|Tiro de Diu|
|Used by|| Gujarat Sultanate |
|Wars||First Siege of Diu|
|Barrel length||586 cm|
|Caliber||24 cm (ball diameter)|
The Tiro de Diu is a 16th-century siege cannon, specifically a large-calibre basilisk, which saw action in the First Siege of Diu in 1538.
The Tiro de Diu was cast in bronze in 1533 during the reign of Sultan Bahadur Shah of Gujarat and was used during the First Siege of Diu in 1538.
The basilisk is cast in one solid piece and has no ornaments whatsoever except for some laudatory Arabic inscriptions that can be roughly translated as follows:
From our Lord the Sultan of Sultans of all ages; life-giver of the tradition of the Prophet of the Merciful God; the one that fights for the exaltation of the precepts of the Koran; the destroyer of the arguments of the supporters of wickedness; the one that casts away the houses of worshippers of idols; the Victor of the day when the two armies will meet; heir to the kingdom of Solomon; the one who trusts in the God the Benefactor; the possessor of all the virtues – Bahadur-Shah
After the defeat of the Muslim forces, the gun was sent to Lisbon,first being set in the Castle of São Jorge and, after 1640, in the Fortress of S. Julião da Barra, in Oeiras, to defend the mouth of the River Tagus.
By mid 18th century the gun was again removed, this time being sent to the Lisbon arsenal to be melted, so that the metal could be used to cast a statue of king D. José I. However, a scholar noticed the Arabic inscriptions on the gun and, after discovering the historical value of the piece, the gun was spared.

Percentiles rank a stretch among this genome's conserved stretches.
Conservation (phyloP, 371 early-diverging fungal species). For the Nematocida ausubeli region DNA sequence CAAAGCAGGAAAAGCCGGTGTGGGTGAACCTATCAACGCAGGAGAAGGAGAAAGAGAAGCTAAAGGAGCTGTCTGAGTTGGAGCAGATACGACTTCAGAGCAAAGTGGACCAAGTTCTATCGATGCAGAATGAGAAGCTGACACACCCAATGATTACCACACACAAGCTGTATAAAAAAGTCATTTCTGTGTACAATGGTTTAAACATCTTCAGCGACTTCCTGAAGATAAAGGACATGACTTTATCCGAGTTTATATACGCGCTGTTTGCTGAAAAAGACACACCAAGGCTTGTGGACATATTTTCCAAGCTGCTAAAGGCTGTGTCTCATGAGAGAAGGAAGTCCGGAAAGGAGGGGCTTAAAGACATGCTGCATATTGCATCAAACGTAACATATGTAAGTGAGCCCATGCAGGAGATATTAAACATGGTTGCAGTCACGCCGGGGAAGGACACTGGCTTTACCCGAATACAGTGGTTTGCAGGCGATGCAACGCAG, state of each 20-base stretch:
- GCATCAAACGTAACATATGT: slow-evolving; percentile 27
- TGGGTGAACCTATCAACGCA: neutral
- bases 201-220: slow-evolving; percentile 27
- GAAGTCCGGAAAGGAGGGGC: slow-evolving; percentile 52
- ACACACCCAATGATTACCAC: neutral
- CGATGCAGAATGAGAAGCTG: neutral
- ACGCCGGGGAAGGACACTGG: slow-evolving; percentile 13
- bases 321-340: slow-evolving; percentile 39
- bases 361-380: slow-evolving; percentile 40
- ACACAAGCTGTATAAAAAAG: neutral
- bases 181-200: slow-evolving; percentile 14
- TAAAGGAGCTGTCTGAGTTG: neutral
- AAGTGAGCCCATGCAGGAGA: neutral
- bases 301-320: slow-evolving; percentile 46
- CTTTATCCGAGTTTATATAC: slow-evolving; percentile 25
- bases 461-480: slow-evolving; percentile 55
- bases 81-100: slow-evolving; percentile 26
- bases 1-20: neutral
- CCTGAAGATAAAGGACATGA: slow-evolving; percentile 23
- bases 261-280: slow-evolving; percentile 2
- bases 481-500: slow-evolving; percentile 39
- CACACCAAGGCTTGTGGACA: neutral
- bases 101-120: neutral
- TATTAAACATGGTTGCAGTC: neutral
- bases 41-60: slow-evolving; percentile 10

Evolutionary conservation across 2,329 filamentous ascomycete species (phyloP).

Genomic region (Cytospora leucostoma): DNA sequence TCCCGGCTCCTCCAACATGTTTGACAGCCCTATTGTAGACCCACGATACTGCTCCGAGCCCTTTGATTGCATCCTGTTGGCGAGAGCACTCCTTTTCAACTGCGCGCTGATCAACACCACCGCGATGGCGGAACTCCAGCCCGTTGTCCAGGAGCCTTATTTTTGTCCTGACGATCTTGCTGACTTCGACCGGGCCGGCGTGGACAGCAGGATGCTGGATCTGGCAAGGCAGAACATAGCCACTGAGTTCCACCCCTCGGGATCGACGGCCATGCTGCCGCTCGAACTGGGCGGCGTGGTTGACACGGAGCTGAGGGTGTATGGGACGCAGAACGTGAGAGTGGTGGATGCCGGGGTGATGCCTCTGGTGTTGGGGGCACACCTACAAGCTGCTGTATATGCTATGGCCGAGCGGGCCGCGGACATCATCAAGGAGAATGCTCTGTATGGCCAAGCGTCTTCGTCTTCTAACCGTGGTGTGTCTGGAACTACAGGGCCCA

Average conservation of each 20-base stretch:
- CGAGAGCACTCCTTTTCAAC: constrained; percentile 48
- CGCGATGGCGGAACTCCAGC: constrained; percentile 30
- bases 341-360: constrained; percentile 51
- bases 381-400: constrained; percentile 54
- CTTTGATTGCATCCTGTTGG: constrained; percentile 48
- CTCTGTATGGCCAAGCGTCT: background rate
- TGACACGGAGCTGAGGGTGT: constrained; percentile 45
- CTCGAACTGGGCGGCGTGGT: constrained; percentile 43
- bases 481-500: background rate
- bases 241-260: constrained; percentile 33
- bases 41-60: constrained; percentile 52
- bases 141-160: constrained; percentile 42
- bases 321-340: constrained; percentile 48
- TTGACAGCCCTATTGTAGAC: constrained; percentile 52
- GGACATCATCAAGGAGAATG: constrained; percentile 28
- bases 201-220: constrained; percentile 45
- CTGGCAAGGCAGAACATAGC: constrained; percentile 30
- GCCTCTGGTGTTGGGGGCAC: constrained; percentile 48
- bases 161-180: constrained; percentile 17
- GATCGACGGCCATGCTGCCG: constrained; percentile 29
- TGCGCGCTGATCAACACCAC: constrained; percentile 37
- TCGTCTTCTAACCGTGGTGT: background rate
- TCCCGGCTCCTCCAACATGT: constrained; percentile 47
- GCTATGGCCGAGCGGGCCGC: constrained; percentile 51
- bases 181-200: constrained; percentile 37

It is now on display on the "Pátio dos Canhões" at the Lisbon Military Museum.
The Battle of Diu was a naval battle fought on 3 February 1509 in the Arabian Sea, in the port of Diu, India, between the Portuguese Empire and a joint fleet of the Sultan of Gujarat, the Mamlûk Burji Sultanate of Egypt, and the Zamorin of Calicut with support of the Republic of Venice and the Ottoman Empire.
Qutb-ud-Din Bahadur Shah, born Bahadur Khan was a sultan of the Muzaffarid dynasty who reigned over the Gujarat Sultanate, a late medieval kingdom in India from 1526 to 1535 and again from 1536 to 1537. He ascended to throne after competing with his brothers. He expanded his kingdom and made expeditions to help neighbouring kingdoms. In 1532, Gujarat came under attack of the Mughal Emperor Humayun and fell. Bahadur Shah regained the kingdom in 1536 but he was killed by the Portuguese on board a ship when making a deal with them.
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